Wednesday 16 February 2011

As intuitive as smartphones

Weiss develops an intuitive user interface for its mechatronic products.

In pursuing its development strategy for mechatronic products, Weiss GmbH is placing more emphasis on the intuitive operation and easy configuration of its components and systems. As a leading supplier of rotary indexing tables and automation components for many years, Weiss regards this decision as a logical extension of its commitment to product development in the recent decades.

In the past the company has devoted considerable effort to meeting global requirements for automation, developing solutions that offer high yield efficiency combined with high versatility and reusability to allow them to be quickly and easily reconfigured for new product versions without long setup or conversion times. This objective was attained by the interdisciplinary integration of the company’s expertise in various processes and capabilities. The merger of these different disciplines – mechanical engineering, electrical engineering and information technology – has led to the development of products featuring extremely high performance combined with complexity and sophistication.

“Right from the start, we focussed on developing intelligent components, with products that can properly handle one-off lots while at the same time offering ease of use for operators lacking interdisciplinary skills and easy integration into operational processes. With regard to a self-explanatory, intuitive operator interface for a complex technology, we more or less took our cue from smartphones”, according to Uwe Weiß, managing partner of the company.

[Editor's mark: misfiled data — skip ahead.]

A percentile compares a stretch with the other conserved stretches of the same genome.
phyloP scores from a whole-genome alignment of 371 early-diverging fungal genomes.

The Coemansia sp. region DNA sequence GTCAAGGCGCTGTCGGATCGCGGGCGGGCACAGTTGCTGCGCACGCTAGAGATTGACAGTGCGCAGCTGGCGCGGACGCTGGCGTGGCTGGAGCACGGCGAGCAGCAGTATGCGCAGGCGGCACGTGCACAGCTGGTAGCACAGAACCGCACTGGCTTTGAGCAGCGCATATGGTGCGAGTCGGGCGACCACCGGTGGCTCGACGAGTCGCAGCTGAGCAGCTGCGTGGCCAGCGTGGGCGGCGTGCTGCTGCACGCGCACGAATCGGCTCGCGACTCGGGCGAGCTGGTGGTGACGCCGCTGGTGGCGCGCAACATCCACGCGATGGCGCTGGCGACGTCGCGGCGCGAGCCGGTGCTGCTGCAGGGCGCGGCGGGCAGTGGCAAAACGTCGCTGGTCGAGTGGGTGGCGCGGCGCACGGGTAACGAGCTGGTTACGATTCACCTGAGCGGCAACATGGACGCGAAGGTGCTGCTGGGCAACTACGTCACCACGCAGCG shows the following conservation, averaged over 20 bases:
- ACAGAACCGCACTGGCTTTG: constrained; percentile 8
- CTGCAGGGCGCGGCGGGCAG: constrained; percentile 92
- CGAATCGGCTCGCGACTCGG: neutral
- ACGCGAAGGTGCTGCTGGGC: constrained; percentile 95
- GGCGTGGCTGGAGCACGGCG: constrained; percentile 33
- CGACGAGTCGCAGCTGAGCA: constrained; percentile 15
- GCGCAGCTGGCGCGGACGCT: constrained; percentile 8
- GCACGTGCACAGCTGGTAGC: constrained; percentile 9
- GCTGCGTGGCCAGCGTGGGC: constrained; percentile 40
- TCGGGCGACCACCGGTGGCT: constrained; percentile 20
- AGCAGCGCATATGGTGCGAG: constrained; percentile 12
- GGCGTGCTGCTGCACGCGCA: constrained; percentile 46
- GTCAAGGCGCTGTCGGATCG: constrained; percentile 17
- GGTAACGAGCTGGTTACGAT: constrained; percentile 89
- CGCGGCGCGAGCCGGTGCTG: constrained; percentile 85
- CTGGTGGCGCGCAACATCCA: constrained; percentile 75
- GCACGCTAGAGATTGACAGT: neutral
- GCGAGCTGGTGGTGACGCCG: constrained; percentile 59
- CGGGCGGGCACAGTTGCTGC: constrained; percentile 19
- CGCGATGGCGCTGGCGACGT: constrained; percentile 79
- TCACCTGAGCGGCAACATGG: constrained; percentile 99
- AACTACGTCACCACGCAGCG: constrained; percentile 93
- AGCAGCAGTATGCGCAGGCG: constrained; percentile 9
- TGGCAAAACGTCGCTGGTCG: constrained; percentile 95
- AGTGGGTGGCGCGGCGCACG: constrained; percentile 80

The company developed its own application software, dubbed ‘WAS’ for ‘Weiss Application Software’, to provide an elegant solution to the requirements for the human–machine interface – an intelligent, Windows-based user interface for generating and configuring motion control programs for all Weiss user-programmable products. In a manner of speaking, the engineering effort normally necessary for integration has already been provided by the software.

WAS is especially beneficial for small and medium-size manufacturers of special-purpose machinery, who up to now have been compelled to outsource the development of control programs due to the absence of in-house expertise in this complex subject. WAS makes it easy for them to set up Weiss’ automation components themselves, either by entering paths, angles and ramps directly or by using the handy teach-in mode. WAS also supports large-scale users of Weiss components by helping them to reduce programming effort and thereby reduce the life cycle cost (LCC) of the system. Weiss’s user-programmable components drastically reduce the engineering effort necessary for initial configuration or reconfiguration to only 1 to 2 man-days.

Weiss’ product philosophy and commitment to ease of use also support firms that wish to satisfy the needs of their customers with regard to flexibility and output without being forced to maintain multidisciplinary expertise in house for this purpose. It also protect these firms against unforeseen costs during the integration of Weiss components into their systems.

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